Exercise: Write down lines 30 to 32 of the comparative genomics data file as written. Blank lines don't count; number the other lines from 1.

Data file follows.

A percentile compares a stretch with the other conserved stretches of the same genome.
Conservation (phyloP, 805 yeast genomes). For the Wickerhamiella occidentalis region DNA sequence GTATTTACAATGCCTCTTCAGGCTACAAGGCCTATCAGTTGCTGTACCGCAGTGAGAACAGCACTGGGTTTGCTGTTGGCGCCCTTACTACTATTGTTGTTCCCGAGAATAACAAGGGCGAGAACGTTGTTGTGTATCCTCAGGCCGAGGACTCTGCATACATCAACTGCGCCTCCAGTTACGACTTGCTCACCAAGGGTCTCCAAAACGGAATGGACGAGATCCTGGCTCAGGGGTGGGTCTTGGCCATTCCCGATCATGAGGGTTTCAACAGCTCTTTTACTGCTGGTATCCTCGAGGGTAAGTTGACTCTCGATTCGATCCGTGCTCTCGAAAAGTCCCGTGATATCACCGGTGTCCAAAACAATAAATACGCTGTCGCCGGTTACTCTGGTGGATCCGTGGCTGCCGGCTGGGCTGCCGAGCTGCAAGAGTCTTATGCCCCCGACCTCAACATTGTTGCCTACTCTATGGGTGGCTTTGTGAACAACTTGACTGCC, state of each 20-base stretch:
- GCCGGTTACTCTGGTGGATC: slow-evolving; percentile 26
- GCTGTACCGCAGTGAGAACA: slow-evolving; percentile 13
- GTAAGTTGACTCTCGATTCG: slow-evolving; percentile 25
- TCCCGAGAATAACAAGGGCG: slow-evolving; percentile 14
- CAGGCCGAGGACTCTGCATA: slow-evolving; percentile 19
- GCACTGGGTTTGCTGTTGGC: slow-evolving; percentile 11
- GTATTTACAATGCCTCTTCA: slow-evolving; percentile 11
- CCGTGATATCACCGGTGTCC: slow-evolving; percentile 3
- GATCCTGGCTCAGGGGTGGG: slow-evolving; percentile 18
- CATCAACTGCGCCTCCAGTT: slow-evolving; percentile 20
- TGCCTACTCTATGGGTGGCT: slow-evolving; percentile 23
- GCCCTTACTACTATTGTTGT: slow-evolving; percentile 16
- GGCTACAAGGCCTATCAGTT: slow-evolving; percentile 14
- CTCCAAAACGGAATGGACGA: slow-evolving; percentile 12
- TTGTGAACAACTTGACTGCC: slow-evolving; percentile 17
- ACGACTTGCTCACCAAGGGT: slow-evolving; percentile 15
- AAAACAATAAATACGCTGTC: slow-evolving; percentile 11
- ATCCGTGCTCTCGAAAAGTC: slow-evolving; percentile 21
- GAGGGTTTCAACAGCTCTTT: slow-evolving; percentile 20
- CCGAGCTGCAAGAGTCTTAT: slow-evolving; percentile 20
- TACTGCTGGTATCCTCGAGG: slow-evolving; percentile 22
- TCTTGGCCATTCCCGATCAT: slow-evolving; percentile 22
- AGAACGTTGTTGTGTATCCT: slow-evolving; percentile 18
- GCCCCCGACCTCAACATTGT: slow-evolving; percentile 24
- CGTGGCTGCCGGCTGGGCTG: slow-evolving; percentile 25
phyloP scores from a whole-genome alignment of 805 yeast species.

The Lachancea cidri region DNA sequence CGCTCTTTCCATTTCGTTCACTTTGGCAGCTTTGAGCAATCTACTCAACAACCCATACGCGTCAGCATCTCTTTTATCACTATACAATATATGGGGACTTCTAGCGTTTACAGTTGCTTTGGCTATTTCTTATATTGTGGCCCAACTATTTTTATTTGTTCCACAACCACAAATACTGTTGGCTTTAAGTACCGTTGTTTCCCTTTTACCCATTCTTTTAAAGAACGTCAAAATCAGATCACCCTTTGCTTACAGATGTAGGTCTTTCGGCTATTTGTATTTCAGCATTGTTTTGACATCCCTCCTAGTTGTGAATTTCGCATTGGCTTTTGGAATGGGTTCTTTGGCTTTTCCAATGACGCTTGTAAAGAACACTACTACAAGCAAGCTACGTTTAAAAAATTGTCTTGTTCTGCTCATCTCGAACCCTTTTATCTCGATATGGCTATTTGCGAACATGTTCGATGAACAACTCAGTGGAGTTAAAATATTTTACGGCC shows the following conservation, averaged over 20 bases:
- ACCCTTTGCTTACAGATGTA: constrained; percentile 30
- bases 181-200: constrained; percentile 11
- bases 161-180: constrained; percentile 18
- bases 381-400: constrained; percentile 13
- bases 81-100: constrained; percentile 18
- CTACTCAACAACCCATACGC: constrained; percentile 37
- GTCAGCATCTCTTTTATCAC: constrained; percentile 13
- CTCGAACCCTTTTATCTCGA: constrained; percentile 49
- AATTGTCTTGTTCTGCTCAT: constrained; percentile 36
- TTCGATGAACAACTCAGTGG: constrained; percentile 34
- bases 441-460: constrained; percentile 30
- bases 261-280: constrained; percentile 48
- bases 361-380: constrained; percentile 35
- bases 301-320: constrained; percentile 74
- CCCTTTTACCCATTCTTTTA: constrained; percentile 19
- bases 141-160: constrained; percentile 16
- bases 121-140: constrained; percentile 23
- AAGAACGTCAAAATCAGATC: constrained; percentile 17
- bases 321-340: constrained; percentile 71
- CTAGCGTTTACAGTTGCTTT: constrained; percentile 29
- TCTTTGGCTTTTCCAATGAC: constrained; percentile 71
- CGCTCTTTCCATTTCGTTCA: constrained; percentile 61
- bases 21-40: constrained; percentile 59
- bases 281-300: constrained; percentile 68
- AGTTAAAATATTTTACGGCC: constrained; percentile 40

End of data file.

- ACCCTTTGCTTACAGATGTA: constrained; percentile 30
- bases 181-200: constrained; percentile 11
- bases 161-180: constrained; percentile 18